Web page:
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Changes in cannabinoid CB(1) receptors in striatal and cortical regions of rats with experimental allergic encephalomyelitis, an animal model of multiple sclerosis.

Abstract
Data, initially anecdotal, but recently supported on more solid experimental evidence, suggest that cannabinoids might be beneficial in the treatment of some of the symptoms of multiple sclerosis (MS). Despite this evidence, there are no data on the possible changes in cannabinoid CB(1) or CB(2) receptors, the main molecular targets for the action of cannabinoids, either in the postmortem brain of patients with MS or in animal models of this disease. The present study addressed this question using the model of experimental allergic encephalomyelitis (EAE) in Lewis rats generated by inoculation of guinea pig myelin basic protein in Freund's adjuvant. After inoculation, animals were examined daily to detect the appearance of neurological signs. The first signs appeared around day 10 after inoculation, reaching the highest degree by day 13, when animals were sacrificed and their brains removed and used for analysis of CB(1) receptor binding, mRNA levels, and activation of GTP-binding proteins. CB(1) receptor binding and mRNA levels were not affected in EAE rats in brain areas such as the hippocampus, limbic structures, and cerebellum. However, there was a marked decrease in both parameters in the caudate-putamen, both in the lateral and medial parts, although this decrease did not correspond with decreases in binding in the nuclei recipient of striatal output neurons, which suggests that changes in CB(1) receptors are exclusively located in the cell bodies of striatal neurons. In addition, CB(1) receptor binding, but not mRNA levels, also decreased in the cerebral cortex, both in the deep and the superficial layers. The analysis of [(35)S]GTPgammaS binding after activation of CB(1) receptors with WIN55,212-2, a synthetic agonist, revealed that, despite the decrease in the number of CB(1) receptors in EAE rats, these were more efficiently coupled to GTP-binding protein-mediated signaling mechanisms in both the caudate-putamen and the cerebral cortex of these animals. In summary, these data suggest that the generation of EAE in Lewis rats would be associated with changes in CB(1) receptors in striatal and cortical neurons, which might be related to the alleviation of some motor signs observed after the treatment with cannabinoid receptor agonists in similar models of MS in rodents.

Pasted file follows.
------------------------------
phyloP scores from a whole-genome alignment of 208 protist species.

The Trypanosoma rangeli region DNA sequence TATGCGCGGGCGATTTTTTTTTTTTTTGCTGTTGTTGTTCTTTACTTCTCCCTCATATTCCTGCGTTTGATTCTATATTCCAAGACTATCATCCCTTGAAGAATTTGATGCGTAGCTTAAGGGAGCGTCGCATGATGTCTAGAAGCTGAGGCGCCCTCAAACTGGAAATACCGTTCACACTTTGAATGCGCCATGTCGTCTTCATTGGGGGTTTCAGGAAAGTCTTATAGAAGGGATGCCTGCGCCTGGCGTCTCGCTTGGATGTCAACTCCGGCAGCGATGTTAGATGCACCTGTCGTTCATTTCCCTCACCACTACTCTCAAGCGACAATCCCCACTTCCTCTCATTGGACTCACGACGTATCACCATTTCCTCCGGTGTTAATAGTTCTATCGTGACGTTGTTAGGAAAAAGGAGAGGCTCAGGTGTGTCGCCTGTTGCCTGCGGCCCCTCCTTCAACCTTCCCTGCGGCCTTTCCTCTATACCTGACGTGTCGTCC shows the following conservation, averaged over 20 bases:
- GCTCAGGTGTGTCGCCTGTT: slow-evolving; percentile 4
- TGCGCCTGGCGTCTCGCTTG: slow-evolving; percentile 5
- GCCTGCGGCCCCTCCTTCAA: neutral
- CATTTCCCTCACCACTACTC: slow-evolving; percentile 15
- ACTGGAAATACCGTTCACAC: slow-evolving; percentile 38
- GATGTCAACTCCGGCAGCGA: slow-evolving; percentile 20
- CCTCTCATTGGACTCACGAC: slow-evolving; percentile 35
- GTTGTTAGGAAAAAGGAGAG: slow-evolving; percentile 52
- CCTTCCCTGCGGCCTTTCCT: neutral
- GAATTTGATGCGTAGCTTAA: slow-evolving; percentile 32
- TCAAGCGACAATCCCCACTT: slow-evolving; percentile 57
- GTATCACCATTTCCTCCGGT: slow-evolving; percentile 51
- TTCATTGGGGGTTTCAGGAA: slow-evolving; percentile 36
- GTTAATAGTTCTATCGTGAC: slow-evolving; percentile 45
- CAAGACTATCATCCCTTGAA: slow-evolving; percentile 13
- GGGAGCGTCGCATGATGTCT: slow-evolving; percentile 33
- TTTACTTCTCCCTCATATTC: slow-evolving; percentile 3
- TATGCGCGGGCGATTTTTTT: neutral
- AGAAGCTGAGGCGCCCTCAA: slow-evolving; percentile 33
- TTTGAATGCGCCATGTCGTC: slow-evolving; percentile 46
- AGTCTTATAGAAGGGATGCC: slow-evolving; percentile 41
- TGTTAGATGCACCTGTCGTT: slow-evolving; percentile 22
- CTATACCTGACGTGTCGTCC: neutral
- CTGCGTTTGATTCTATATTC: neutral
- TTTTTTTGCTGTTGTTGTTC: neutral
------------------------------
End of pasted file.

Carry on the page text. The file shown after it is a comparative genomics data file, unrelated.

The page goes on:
AuthorsF Berrendero, A Sánchez, A Cabranes, C Puerta, J A Ramos, A García-Merino, J Fernández-Ruiz
JournalSynapse (New York, N.Y.) (Synapse) Vol. 41 Issue 3 Pg. 195-202 (Sep 1 2001) ISSN: 0887-4476 [Print] United States
PMID11391780 (Publication Type: Journal Article, Research Support, Non-U.S. Gov't)
CopyrightCopyright 2001 Wiley-Liss, Inc.
Chemical References
  • Benzoxazines
  • Cannabinoids
  • Cnr2 protein, rat
  • Morpholines
  • Naphthalenes
  • RNA, Messenger
  • Receptor, Cannabinoid, CB2
  • Receptors, Cannabinoid
  • Receptors, Drug
  • Sulfur Radioisotopes
  • Win 55212-2
  • Guanosine 5'-O-(3-Thiotriphosphate)
Topics
  • Animals
  • Benzoxazines
  • Cannabinoids (pharmacology)
  • Cerebral Cortex (metabolism)
  • Corpus Striatum (metabolism)
  • Disease Models, Animal
  • Encephalomyelitis, Autoimmune, Experimental (metabolism)
  • Gene Expression
  • Guanosine 5'-O-(3-Thiotriphosphate) (metabolism, pharmacology)
  • Male
  • Morpholines (pharmacology)
  • Multiple Sclerosis (metabolism)
  • Naphthalenes (pharmacology)
  • Protein Binding (drug effects)
  • RNA, Messenger (analysis)
  • Rats
  • Rats, Inbred Lew
  • Receptor, Cannabinoid, CB2
  • Receptors, Cannabinoid
  • Receptors, Drug (genetics, metabolism)
  • Sulfur Radioisotopes

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